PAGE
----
Glasgow-based CST Global is looking to expand into the Far East following the development of a new range of telecommunications laser products.
The foundry service and manufacturer, which employs 66 staff, says it has developed a new “high quality, cost-effective” communications wavelength laser that enables the transfer of large amounts of data through optical fibres.
The company now hopes its technology will enable it to tap into China’s burgeoning demand for cable television.
Among its applications, the tech can be used to bring cable television directly to households through fibre to the home (FTH) connectivity. Demand for this type of product is rapidly growing in China, where the number of pay-TV subscribers is expected to rise to 353 million by 2022, according to a recent report from the Asia Video Industry Association (AVIA).
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CST Global, which derives more than 90% of its revenues from exports and has a sales presence in China, said it would also be targeting the data centres and autonomous vehicles markets, as the firm moves into the next stage of its development.
Thomas Slight, research engineer at CST Global, said: “China is a huge market for communications products. The number of new commercial and residential buildings requiring direct fibre connections for internet and television creates an opportunity for manufacturers like us.
“The challenge has always been that to compete in these markets requires manufacturing in high volumes at a price point which can be difficult to match. We’ve managed to achieve both as a result of this development programme, opening up a range of new markets, from data centres to autonomous vehicles – all massive growth areas.”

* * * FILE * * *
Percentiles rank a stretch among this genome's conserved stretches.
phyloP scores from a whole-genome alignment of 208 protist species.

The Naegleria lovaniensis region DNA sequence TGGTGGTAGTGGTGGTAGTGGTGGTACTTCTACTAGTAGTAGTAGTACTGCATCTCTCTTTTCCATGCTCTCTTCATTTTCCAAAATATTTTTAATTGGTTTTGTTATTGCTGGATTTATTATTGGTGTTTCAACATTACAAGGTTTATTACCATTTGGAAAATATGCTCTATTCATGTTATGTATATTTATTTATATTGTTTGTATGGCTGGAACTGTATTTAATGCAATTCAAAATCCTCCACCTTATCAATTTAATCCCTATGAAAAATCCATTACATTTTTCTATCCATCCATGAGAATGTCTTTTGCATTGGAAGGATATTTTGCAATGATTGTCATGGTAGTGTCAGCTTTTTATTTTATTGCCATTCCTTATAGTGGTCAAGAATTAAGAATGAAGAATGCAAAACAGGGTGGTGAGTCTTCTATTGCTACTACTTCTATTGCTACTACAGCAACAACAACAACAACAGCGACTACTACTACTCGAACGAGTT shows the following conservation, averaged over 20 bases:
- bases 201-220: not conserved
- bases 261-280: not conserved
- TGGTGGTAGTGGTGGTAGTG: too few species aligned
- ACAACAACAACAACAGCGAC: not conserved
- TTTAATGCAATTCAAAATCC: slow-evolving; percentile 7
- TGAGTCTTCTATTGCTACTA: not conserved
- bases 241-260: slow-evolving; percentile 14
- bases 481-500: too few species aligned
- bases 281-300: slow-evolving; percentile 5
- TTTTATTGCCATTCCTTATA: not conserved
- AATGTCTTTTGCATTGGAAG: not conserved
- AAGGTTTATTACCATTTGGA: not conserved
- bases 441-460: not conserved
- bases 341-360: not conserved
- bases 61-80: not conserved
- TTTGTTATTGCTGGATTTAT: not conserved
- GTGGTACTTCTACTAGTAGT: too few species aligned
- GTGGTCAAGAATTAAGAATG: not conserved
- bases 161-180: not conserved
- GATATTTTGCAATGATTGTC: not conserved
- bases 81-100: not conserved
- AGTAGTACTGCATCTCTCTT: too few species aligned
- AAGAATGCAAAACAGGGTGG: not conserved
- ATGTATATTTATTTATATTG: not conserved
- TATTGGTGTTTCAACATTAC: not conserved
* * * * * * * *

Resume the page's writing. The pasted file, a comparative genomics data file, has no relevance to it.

The new products were developed as part of a collaborative research and development project that began in Scotland four years ago, supported by CENSIS – the Scottish innovation centre for sensor, imaging, and internet of things technologies – and Scottish Enterprise.
CST Global was one of four manufacturers to take part in the initiative – the first of its kind in Scotland – during which the businesses worked together on the production of materials integral to manufacturing a variety of goods that use sensors. These range from asthma inhalers to infrared cameras. To deliver the project, CST Global created six highly skilled roles, adding to its team of specialist engineers.
Slight said: “The collaborative R&D project with CENSIS, Scottish Enterprise and our other partners gave us access to the expertise and materials required to develop the product at a competitive cost and high yield. It also meant we could develop it so that it is future proofed – it will not only match current standards, but will meet future ones too, as well as inform our ongoing product development.”
CENSIS chief executive Paul Winstanley said: “CST Global’s experience underlines what can be achieved through collaborative R&D. The company now has a new product which will open up new markets and help it compete on the global stages. The purpose of this project was for Scottish SMEs to work together on the development of cutting-edge technology which will give them access to new markets they wouldn’t be able to take advantage of on their own.
“We have the potential to be at the forefront of the global sensors and imaging systems sector, and this project is making that a reality. Collaboration between industry and academia can put both of these groups at the forefront of worldwide trends and ultimately create a globally competitive supply chain of businesses in Scotland.”